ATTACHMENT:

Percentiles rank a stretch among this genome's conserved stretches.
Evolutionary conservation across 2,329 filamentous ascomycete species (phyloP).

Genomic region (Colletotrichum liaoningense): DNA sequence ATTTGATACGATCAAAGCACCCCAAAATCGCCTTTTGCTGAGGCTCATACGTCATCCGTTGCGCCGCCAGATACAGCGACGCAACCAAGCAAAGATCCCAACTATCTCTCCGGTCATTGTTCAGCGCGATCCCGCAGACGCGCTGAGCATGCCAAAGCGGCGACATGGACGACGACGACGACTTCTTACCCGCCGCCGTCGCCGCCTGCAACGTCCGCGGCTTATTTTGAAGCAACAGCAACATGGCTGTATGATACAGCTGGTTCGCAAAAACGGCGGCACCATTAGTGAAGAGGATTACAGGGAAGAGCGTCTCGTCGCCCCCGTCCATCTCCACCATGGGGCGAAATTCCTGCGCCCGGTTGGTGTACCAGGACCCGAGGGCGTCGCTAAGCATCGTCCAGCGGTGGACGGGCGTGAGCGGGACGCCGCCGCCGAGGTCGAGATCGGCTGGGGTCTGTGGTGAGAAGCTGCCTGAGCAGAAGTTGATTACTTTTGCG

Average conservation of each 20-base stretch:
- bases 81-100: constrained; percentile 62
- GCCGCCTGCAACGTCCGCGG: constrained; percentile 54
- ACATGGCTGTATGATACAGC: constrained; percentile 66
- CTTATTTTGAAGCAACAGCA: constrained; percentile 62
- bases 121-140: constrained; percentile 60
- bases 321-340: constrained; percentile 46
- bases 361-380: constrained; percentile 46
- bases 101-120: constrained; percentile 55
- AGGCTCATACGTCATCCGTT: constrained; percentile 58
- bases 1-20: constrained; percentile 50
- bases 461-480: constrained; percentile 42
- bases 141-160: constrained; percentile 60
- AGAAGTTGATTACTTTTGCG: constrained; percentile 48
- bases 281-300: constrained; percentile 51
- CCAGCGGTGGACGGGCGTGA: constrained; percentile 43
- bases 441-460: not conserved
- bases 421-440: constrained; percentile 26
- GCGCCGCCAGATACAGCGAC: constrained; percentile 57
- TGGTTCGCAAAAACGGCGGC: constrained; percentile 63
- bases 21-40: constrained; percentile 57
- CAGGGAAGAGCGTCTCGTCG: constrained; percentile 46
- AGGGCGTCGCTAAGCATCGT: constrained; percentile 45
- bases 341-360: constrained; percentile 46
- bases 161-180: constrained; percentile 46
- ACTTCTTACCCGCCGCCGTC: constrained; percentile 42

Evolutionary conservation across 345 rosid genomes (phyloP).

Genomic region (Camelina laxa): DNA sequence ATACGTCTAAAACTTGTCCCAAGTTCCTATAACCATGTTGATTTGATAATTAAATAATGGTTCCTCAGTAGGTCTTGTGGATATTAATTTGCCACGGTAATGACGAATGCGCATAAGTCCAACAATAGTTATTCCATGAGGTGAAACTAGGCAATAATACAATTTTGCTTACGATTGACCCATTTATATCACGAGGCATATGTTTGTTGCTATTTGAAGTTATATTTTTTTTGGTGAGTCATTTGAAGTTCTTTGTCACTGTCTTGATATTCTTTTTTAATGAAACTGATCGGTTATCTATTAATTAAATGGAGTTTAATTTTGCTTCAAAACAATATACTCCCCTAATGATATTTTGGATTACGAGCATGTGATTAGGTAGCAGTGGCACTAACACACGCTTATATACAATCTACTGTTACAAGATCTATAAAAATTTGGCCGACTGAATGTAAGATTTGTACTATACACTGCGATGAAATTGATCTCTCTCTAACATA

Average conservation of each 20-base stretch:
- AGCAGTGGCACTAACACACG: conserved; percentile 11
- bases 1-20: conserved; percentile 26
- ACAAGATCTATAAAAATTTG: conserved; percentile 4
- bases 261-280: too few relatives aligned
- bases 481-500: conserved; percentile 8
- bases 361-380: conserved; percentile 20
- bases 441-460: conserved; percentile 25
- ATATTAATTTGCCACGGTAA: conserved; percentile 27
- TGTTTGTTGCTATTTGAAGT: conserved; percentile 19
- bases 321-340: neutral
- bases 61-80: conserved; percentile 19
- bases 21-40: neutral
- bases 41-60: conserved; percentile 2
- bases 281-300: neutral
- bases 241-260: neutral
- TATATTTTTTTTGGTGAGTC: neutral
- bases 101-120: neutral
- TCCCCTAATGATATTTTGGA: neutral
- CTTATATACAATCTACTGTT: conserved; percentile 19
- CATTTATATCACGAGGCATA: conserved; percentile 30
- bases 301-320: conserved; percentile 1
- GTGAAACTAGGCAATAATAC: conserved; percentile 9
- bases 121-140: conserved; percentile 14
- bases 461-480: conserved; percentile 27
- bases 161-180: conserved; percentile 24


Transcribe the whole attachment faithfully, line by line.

Percentiles rank a stretch among this genome's conserved stretches.
Evolutionary conservation across 2,329 filamentous ascomycete species (phyloP).

Genomic region (Colletotrichum liaoningense): DNA sequence ATTTGATACGATCAAAGCACCCCAAAATCGCCTTTTGCTGAGGCTCATACGTCATCCGTTGCGCCGCCAGATACAGCGACGCAACCAAGCAAAGATCCCAACTATCTCTCCGGTCATTGTTCAGCGCGATCCCGCAGACGCGCTGAGCATGCCAAAGCGGCGACATGGACGACGACGACGACTTCTTACCCGCCGCCGTCGCCGCCTGCAACGTCCGCGGCTTATTTTGAAGCAACAGCAACATGGCTGTATGATACAGCTGGTTCGCAAAAACGGCGGCACCATTAGTGAAGAGGATTACAGGGAAGAGCGTCTCGTCGCCCCCGTCCATCTCCACCATGGGGCGAAATTCCTGCGCCCGGTTGGTGTACCAGGACCCGAGGGCGTCGCTAAGCATCGTCCAGCGGTGGACGGGCGTGAGCGGGACGCCGCCGCCGAGGTCGAGATCGGCTGGGGTCTGTGGTGAGAAGCTGCCTGAGCAGAAGTTGATTACTTTTGCG

Average conservation of each 20-base stretch:
- bases 81-100: constrained; percentile 62
- GCCGCCTGCAACGTCCGCGG: constrained; percentile 54
- ACATGGCTGTATGATACAGC: constrained; percentile 66
- CTTATTTTGAAGCAACAGCA: constrained; percentile 62
- bases 121-140: constrained; percentile 60
- bases 321-340: constrained; percentile 46
- bases 361-380: constrained; percentile 46
- bases 101-120: constrained; percentile 55
- AGGCTCATACGTCATCCGTT: constrained; percentile 58
- bases 1-20: constrained; percentile 50
- bases 461-480: constrained; percentile 42
- bases 141-160: constrained; percentile 60
- AGAAGTTGATTACTTTTGCG: constrained; percentile 48
- bases 281-300: constrained; percentile 51
- CCAGCGGTGGACGGGCGTGA: constrained; percentile 43
- bases 441-460: not conserved
- bases 421-440: constrained; percentile 26
- GCGCCGCCAGATACAGCGAC: constrained; percentile 57
- TGGTTCGCAAAAACGGCGGC: constrained; percentile 63
- bases 21-40: constrained; percentile 57
- CAGGGAAGAGCGTCTCGTCG: constrained; percentile 46
- AGGGCGTCGCTAAGCATCGT: constrained; percentile 45
- bases 341-360: constrained; percentile 46
- bases 161-180: constrained; percentile 46
- ACTTCTTACCCGCCGCCGTC: constrained; percentile 42

Evolutionary conservation across 345 rosid genomes (phyloP).

Genomic region (Camelina laxa): DNA sequence ATACGTCTAAAACTTGTCCCAAGTTCCTATAACCATGTTGATTTGATAATTAAATAATGGTTCCTCAGTAGGTCTTGTGGATATTAATTTGCCACGGTAATGACGAATGCGCATAAGTCCAACAATAGTTATTCCATGAGGTGAAACTAGGCAATAATACAATTTTGCTTACGATTGACCCATTTATATCACGAGGCATATGTTTGTTGCTATTTGAAGTTATATTTTTTTTGGTGAGTCATTTGAAGTTCTTTGTCACTGTCTTGATATTCTTTTTTAATGAAACTGATCGGTTATCTATTAATTAAATGGAGTTTAATTTTGCTTCAAAACAATATACTCCCCTAATGATATTTTGGATTACGAGCATGTGATTAGGTAGCAGTGGCACTAACACACGCTTATATACAATCTACTGTTACAAGATCTATAAAAATTTGGCCGACTGAATGTAAGATTTGTACTATACACTGCGATGAAATTGATCTCTCTCTAACATA

Average conservation of each 20-base stretch:
- AGCAGTGGCACTAACACACG: conserved; percentile 11
- bases 1-20: conserved; percentile 26
- ACAAGATCTATAAAAATTTG: conserved; percentile 4
- bases 261-280: too few relatives aligned
- bases 481-500: conserved; percentile 8
- bases 361-380: conserved; percentile 20
- bases 441-460: conserved; percentile 25
- ATATTAATTTGCCACGGTAA: conserved; percentile 27
- TGTTTGTTGCTATTTGAAGT: conserved; percentile 19
- bases 321-340: neutral
- bases 61-80: conserved; percentile 19
- bases 21-40: neutral
- bases 41-60: conserved; percentile 2
- bases 281-300: neutral
- bases 241-260: neutral
- TATATTTTTTTTGGTGAGTC: neutral
- bases 101-120: neutral
- TCCCCTAATGATATTTTGGA: neutral
- CTTATATACAATCTACTGTT: conserved; percentile 19
- CATTTATATCACGAGGCATA: conserved; percentile 30
- bases 301-320: conserved; percentile 1
- GTGAAACTAGGCAATAATAC: conserved; percentile 9
- bases 121-140: conserved; percentile 14
- bases 461-480: conserved; percentile 27
- bases 161-180: conserved; percentile 24